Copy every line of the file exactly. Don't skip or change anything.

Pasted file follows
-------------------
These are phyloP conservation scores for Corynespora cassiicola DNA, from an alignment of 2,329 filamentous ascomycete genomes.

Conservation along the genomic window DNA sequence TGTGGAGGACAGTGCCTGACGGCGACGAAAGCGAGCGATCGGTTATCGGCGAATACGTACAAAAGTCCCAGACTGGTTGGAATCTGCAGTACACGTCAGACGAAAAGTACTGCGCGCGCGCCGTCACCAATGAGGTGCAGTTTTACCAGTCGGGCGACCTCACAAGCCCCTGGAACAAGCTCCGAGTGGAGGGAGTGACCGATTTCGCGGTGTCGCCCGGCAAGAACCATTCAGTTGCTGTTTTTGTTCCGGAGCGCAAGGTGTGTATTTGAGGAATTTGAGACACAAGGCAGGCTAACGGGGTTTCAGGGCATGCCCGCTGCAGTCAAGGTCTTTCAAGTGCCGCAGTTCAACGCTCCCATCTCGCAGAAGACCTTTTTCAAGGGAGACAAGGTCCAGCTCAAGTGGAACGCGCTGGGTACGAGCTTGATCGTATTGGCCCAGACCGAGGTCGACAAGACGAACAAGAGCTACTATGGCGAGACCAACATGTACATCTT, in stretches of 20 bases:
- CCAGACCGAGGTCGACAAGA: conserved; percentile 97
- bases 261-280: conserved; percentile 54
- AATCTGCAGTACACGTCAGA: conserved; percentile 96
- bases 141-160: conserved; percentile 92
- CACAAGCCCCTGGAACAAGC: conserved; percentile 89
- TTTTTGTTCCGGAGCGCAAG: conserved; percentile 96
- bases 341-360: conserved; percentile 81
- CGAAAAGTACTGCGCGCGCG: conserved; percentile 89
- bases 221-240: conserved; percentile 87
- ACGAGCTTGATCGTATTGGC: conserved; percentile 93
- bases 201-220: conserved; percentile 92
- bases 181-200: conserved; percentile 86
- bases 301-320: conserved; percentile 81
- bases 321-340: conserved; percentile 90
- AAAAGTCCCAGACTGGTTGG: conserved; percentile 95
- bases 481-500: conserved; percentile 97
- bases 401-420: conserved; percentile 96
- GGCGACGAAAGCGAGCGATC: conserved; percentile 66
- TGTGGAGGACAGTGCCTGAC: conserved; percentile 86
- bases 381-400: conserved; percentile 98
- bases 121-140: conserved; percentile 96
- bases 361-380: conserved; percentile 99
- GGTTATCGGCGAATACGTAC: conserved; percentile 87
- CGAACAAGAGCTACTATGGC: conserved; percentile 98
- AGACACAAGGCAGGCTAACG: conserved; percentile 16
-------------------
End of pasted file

These are phyloP conservation scores for Corynespora cassiicola DNA, from an alignment of 2,329 filamentous ascomycete genomes.

Conservation along the genomic window DNA sequence TGTGGAGGACAGTGCCTGACGGCGACGAAAGCGAGCGATCGGTTATCGGCGAATACGTACAAAAGTCCCAGACTGGTTGGAATCTGCAGTACACGTCAGACGAAAAGTACTGCGCGCGCGCCGTCACCAATGAGGTGCAGTTTTACCAGTCGGGCGACCTCACAAGCCCCTGGAACAAGCTCCGAGTGGAGGGAGTGACCGATTTCGCGGTGTCGCCCGGCAAGAACCATTCAGTTGCTGTTTTTGTTCCGGAGCGCAAGGTGTGTATTTGAGGAATTTGAGACACAAGGCAGGCTAACGGGGTTTCAGGGCATGCCCGCTGCAGTCAAGGTCTTTCAAGTGCCGCAGTTCAACGCTCCCATCTCGCAGAAGACCTTTTTCAAGGGAGACAAGGTCCAGCTCAAGTGGAACGCGCTGGGTACGAGCTTGATCGTATTGGCCCAGACCGAGGTCGACAAGACGAACAAGAGCTACTATGGCGAGACCAACATGTACATCTT, in stretches of 20 bases:
- CCAGACCGAGGTCGACAAGA: conserved; percentile 97
- bases 261-280: conserved; percentile 54
- AATCTGCAGTACACGTCAGA: conserved; percentile 96
- bases 141-160: conserved; percentile 92
- CACAAGCCCCTGGAACAAGC: conserved; percentile 89
- TTTTTGTTCCGGAGCGCAAG: conserved; percentile 96
- bases 341-360: conserved; percentile 81
- CGAAAAGTACTGCGCGCGCG: conserved; percentile 89
- bases 221-240: conserved; percentile 87
- ACGAGCTTGATCGTATTGGC: conserved; percentile 93
- bases 201-220: conserved; percentile 92
- bases 181-200: conserved; percentile 86
- bases 301-320: conserved; percentile 81
- bases 321-340: conserved; percentile 90
- AAAAGTCCCAGACTGGTTGG: conserved; percentile 95
- bases 481-500: conserved; percentile 97
- bases 401-420: conserved; percentile 96
- GGCGACGAAAGCGAGCGATC: conserved; percentile 66
- TGTGGAGGACAGTGCCTGAC: conserved; percentile 86
- bases 381-400: conserved; percentile 98
- bases 121-140: conserved; percentile 96
- bases 361-380: conserved; percentile 99
- GGTTATCGGCGAATACGTAC: conserved; percentile 87
- CGAACAAGAGCTACTATGGC: conserved; percentile 98
- AGACACAAGGCAGGCTAACG: conserved; percentile 16